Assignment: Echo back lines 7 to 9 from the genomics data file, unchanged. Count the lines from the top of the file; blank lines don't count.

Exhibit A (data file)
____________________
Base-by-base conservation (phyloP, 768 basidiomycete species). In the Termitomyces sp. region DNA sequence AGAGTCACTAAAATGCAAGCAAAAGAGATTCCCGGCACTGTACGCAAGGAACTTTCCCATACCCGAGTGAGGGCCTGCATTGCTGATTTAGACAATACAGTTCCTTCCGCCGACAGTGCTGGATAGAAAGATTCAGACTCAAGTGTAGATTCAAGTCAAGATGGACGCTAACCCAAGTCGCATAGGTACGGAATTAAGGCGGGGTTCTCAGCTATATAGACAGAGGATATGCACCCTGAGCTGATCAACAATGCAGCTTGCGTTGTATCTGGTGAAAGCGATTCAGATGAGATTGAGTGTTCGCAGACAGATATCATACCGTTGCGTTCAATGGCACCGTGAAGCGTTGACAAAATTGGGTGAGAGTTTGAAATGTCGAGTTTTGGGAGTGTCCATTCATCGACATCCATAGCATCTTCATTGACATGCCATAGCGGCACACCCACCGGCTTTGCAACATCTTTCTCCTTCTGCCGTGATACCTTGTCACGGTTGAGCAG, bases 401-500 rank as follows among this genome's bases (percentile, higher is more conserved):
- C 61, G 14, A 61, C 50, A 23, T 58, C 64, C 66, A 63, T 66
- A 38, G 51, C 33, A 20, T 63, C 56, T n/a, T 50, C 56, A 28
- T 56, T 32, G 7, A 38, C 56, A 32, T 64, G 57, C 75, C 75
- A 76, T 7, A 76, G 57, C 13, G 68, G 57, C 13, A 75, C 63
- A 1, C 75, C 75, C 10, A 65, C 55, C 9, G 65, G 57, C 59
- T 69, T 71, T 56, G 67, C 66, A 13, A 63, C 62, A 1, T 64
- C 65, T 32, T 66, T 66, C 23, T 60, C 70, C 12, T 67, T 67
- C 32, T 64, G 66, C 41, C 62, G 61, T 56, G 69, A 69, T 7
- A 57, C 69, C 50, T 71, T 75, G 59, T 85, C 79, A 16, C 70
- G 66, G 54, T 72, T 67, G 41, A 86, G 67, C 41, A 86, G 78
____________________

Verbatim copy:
- T 69, T 71, T 56, G 67, C 66, A 13, A 63, C 62, A 1, T 64
- C 65, T 32, T 66, T 66, C 23, T 60, C 70, C 12, T 67, T 67
- C 32, T 64, G 66, C 41, C 62, G 61, T 56, G 69, A 69, T 7